My heart has been heavy over the last several days as I’ve watched the civil unrest back home, in the United States. It took me several days to process what I wanted to say or do, how I could best support from afar. I wondered, How can I be an ally and advocate for my Black sisters and brothers?
For the past decade plus, my work has focused on supporting equality in the workplace and beyond, at all levels within companies (not just in leadership, though that matters—hugely). In 2019 alone, I delivered more than a dozen inclusion trainings across the United States, as well as delivered women’s leadership trainings. My client work last year also focused largely on supporting authors of color who are contributing to the greater good, sharing their stories to lift others up.
So as I reflected on how to be an ally, I realized: I’ve been training for this day. I have strategies to share with you, that don’t require you to be physically present at a protest or even in the United States. We all have a part to play in creating an equal world, one that doesn’t discriminate based on skin color or gender, but sees each person as equal.
Worthwhile. Valuable. Human.
These strategies aren’t just for white people. If you’re a person of color, I have some ideas for you too—not on how to educate or advocate (that’s not your burden), but to make your voice heard. I encourage you to add your own advice in the comments, and to share this article with a friend who wants to help but doesn’t know how.
And finally, a note: my personal form of activism is not meant to be divisive. I’ve been published in places like HR.com, advocating for open conversations between men and women, and to welcome all people to the leadership table. But I also see that the implementation of that advice often falls short. Having one woman or one person of color isn’t enough. More than 50 percent of the population are women. People of color make up nearly 40 percent of the U.S. population; black people alone make up more than 13 percent.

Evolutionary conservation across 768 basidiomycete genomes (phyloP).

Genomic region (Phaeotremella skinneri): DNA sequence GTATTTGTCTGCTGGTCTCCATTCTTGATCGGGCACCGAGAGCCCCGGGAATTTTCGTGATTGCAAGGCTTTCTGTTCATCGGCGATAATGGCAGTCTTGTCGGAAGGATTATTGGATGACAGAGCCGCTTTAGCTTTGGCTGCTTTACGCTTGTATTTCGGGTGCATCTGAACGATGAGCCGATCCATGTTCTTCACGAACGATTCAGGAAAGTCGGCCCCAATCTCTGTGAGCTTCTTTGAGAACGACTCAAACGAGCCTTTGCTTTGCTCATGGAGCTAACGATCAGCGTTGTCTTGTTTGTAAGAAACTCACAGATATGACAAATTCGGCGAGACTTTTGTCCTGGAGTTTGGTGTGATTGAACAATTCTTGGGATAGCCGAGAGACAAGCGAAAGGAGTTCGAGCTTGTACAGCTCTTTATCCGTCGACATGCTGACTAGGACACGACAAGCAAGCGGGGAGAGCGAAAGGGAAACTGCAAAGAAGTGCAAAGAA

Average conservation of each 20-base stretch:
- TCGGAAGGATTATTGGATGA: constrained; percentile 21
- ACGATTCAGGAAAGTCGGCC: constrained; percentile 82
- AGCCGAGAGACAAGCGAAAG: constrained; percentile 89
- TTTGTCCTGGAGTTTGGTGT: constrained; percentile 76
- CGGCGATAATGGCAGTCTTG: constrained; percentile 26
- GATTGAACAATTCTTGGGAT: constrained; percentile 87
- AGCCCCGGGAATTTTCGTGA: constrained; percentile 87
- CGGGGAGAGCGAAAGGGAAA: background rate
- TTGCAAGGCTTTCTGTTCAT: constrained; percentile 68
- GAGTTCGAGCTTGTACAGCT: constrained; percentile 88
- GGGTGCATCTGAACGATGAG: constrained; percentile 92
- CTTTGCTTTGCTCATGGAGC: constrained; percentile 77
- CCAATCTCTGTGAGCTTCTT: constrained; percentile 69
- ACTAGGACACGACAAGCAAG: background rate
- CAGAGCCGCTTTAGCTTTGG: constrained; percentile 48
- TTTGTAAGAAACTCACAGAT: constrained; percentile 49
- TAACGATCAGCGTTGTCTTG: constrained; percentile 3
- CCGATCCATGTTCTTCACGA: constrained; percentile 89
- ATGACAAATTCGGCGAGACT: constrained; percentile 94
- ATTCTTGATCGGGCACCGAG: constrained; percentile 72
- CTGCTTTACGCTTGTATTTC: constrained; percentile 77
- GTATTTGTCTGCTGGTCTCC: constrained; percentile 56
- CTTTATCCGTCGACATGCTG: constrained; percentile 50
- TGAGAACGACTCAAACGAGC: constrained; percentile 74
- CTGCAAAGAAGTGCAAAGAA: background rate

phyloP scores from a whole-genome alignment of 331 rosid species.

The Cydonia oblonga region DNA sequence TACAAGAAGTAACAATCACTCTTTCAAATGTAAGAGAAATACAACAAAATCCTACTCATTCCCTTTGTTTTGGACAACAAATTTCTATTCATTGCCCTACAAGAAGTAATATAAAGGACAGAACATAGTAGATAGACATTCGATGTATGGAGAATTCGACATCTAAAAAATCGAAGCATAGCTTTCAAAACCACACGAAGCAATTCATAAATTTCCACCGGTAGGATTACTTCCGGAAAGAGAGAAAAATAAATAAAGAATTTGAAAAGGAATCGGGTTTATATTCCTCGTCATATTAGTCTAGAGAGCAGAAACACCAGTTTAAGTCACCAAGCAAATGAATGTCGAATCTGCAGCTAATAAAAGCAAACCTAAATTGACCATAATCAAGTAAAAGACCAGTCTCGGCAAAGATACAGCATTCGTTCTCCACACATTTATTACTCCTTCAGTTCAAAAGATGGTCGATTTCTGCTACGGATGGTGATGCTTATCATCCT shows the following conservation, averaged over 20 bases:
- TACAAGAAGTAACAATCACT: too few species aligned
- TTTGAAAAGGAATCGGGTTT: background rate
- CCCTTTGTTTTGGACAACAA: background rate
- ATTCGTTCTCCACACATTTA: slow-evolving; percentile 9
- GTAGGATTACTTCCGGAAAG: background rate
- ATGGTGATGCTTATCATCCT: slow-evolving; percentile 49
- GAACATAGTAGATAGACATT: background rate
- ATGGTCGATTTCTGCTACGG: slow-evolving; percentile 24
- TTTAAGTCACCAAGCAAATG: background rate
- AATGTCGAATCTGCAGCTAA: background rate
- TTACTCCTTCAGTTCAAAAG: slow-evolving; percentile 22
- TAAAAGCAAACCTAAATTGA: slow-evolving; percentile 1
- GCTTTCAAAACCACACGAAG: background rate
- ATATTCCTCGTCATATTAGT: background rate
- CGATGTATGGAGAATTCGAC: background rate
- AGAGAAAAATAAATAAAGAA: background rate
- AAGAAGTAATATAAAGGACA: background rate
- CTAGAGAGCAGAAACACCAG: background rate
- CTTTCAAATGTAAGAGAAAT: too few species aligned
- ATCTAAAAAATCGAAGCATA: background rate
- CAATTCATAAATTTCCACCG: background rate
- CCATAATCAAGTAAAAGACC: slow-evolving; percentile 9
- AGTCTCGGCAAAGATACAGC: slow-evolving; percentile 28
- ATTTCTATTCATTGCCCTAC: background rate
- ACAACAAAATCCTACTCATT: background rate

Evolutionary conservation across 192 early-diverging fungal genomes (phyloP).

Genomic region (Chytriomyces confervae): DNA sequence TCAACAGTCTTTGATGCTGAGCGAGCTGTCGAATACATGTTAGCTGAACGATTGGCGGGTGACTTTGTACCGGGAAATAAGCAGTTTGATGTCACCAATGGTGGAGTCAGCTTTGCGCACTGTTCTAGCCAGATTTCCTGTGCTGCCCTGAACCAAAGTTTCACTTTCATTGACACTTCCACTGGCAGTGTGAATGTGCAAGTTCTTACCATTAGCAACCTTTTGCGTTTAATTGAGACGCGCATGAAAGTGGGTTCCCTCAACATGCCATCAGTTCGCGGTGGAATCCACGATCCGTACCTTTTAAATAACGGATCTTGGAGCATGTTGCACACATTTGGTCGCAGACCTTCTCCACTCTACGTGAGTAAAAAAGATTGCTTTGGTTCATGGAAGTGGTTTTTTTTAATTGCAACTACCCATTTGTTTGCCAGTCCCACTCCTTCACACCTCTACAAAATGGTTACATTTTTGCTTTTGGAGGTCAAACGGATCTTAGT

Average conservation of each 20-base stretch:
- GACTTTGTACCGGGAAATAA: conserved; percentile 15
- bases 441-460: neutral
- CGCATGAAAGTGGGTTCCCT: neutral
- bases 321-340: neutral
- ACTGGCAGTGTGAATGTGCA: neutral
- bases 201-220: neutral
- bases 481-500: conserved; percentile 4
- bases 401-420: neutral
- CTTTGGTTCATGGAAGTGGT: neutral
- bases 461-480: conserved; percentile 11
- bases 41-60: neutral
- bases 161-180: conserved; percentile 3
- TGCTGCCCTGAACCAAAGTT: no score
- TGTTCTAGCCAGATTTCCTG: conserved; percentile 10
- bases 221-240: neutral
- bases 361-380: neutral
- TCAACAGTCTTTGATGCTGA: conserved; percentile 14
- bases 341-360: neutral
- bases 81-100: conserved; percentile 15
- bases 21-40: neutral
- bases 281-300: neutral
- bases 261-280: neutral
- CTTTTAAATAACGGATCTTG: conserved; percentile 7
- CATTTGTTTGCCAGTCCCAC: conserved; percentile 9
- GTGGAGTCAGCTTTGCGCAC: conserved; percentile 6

I want men—yes, including white men!—to be part of change. If that’s you, I welcome you to this conversation and invite you to try out some of the strategies below. And please, share what you are doing to be part of the effort toward equality.
With all that said, here are my eight ways to be a writer activist.
#1 Quote people of color and women—and especially Black women.
Do a quick Google search for a quote on nearly any topic, especially related to business or leadership, and you’ll see that most are from men. Case in point: in this list of 100 Best Leadership Quotes on Success.com, 86 are from men, and three of the quotes by women are by one woman, Eleanor Roosevelt.
Finding great quotes from people of color and women takes more time. This is especially true for Black women, who are severely underrepresented in the leadership and business space. You’ll have to scroll a little longer, even use search phrases like “leadership quotes Black women.”
Visibility matters, and the more often people of color and women show up in our work, the more we normalize them as leaders, experts, and people of influence. Because they are.
#2 Use non-white names.
There’s a tendency in writing, especially when fictionalizing case studies or providing examples in business and leadership articles and books, to use white names. There are a lot of reasons for this, and one reason is that it’s easier. Everyone knows how to pronounce Kevin, James, Becky, or Karen. Readers won’t mentally trip over names like Deja, DeShawn, Ximena, or Elian.
Instead, include names of color alongside white names. And not for menial or stereotypical roles in your book, article, or case study; give them leadership positions, put them in places of power. The effect is subtle but powerful.
#3 Include case studies and stories about Black people and other people of color.
Likewise, when looking for examples or case studies to include in a book or piece of content, spend a little extra time to balance out your examples. If you’re including true examples from your life, or from people you know, dig a little deeper. Talk to more people. Spend more time researching. Click past the first page of search results on Google.